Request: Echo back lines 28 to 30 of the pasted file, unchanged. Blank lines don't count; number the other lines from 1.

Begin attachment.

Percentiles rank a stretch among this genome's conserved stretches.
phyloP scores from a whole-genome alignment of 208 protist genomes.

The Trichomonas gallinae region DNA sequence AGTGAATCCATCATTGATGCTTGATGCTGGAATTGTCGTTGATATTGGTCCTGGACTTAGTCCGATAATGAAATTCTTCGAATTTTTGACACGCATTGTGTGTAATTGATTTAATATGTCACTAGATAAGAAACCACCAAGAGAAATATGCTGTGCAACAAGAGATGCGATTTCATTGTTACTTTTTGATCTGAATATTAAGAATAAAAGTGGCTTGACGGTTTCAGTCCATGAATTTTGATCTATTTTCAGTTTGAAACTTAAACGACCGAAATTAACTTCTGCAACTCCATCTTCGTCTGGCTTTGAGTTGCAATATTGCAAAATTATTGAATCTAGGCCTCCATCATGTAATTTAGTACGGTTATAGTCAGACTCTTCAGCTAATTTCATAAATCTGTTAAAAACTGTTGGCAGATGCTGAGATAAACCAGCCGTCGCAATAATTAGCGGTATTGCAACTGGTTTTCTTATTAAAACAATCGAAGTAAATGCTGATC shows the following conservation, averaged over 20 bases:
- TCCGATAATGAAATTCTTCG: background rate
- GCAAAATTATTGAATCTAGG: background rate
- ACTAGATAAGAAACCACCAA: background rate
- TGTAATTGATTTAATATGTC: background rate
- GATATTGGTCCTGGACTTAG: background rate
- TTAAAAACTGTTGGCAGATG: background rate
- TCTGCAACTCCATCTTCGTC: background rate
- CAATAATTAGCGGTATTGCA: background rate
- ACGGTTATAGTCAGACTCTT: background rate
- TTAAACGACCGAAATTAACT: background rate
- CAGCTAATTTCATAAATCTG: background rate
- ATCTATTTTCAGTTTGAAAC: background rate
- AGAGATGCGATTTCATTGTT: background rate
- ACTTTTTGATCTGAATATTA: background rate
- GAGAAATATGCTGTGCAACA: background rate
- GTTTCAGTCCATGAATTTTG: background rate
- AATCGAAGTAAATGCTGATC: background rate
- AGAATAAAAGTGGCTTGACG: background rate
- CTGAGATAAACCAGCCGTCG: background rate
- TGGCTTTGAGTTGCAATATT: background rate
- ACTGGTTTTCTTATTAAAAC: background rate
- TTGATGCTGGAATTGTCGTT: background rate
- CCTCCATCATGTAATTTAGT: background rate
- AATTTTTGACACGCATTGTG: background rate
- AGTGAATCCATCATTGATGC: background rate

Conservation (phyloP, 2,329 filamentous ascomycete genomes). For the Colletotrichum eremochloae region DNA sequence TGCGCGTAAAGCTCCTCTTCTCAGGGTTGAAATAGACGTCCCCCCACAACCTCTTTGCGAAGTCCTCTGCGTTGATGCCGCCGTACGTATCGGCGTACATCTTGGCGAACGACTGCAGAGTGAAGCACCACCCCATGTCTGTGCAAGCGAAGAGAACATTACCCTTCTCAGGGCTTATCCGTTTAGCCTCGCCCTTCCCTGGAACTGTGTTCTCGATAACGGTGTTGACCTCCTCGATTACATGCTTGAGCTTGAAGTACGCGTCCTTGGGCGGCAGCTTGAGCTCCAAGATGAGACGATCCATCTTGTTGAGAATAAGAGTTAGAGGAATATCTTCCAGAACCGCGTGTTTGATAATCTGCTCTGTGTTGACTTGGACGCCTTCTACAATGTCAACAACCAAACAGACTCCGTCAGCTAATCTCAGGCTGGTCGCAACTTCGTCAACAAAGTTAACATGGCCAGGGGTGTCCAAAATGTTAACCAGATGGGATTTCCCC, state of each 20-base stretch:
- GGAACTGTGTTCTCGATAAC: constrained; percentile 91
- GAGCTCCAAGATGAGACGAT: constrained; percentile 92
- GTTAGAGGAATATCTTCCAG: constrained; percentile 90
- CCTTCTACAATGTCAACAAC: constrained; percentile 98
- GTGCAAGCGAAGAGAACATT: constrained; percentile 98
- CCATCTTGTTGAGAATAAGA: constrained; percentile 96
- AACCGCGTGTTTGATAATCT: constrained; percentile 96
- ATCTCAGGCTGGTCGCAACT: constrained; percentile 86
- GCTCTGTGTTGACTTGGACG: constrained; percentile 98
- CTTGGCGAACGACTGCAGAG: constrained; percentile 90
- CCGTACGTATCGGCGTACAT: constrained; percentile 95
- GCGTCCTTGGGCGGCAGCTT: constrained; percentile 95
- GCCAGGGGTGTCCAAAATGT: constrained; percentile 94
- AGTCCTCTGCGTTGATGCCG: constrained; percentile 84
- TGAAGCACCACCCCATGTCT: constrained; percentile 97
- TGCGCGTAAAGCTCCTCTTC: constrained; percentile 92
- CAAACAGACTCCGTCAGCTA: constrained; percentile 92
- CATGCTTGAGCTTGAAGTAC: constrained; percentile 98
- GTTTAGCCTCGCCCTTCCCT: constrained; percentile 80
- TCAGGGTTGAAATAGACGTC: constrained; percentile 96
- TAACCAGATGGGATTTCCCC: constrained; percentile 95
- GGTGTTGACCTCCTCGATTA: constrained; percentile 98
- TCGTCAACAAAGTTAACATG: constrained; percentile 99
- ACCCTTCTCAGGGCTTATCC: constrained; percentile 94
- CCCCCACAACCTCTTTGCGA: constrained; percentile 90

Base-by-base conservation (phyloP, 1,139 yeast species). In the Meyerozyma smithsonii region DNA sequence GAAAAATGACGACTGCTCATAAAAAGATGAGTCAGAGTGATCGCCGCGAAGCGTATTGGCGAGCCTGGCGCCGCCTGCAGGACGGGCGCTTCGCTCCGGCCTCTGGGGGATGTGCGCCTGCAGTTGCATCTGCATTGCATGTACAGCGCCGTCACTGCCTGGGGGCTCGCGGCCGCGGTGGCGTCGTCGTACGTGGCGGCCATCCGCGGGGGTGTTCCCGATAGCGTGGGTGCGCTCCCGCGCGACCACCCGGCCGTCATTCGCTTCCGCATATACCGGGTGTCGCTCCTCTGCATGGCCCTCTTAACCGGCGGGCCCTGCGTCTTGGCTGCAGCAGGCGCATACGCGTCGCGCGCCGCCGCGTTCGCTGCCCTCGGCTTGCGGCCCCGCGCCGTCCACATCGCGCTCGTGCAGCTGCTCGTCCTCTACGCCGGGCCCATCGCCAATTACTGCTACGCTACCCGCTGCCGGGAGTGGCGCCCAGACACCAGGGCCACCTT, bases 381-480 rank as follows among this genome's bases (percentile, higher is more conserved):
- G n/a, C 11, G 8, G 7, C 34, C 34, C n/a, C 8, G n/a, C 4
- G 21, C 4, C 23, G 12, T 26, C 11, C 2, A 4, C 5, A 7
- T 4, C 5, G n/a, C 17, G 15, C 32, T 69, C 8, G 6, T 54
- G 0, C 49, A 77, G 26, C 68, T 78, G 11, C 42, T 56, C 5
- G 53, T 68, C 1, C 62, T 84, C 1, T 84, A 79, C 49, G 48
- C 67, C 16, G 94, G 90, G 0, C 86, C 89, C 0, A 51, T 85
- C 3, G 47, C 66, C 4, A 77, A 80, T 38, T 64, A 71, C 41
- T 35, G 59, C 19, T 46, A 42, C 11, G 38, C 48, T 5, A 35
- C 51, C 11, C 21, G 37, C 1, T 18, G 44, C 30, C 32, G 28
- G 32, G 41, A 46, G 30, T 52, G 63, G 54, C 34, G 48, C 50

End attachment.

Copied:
- AGTGAATCCATCATTGATGC: background rate

Conservation (phyloP, 2,329 filamentous ascomycete genomes). For the Colletotrichum eremochloae region DNA sequence TGCGCGTAAAGCTCCTCTTCTCAGGGTTGAAATAGACGTCCCCCCACAACCTCTTTGCGAAGTCCTCTGCGTTGATGCCGCCGTACGTATCGGCGTACATCTTGGCGAACGACTGCAGAGTGAAGCACCACCCCATGTCTGTGCAAGCGAAGAGAACATTACCCTTCTCAGGGCTTATCCGTTTAGCCTCGCCCTTCCCTGGAACTGTGTTCTCGATAACGGTGTTGACCTCCTCGATTACATGCTTGAGCTTGAAGTACGCGTCCTTGGGCGGCAGCTTGAGCTCCAAGATGAGACGATCCATCTTGTTGAGAATAAGAGTTAGAGGAATATCTTCCAGAACCGCGTGTTTGATAATCTGCTCTGTGTTGACTTGGACGCCTTCTACAATGTCAACAACCAAACAGACTCCGTCAGCTAATCTCAGGCTGGTCGCAACTTCGTCAACAAAGTTAACATGGCCAGGGGTGTCCAAAATGTTAACCAGATGGGATTTCCCC, state of each 20-base stretch:
- GGAACTGTGTTCTCGATAAC: constrained; percentile 91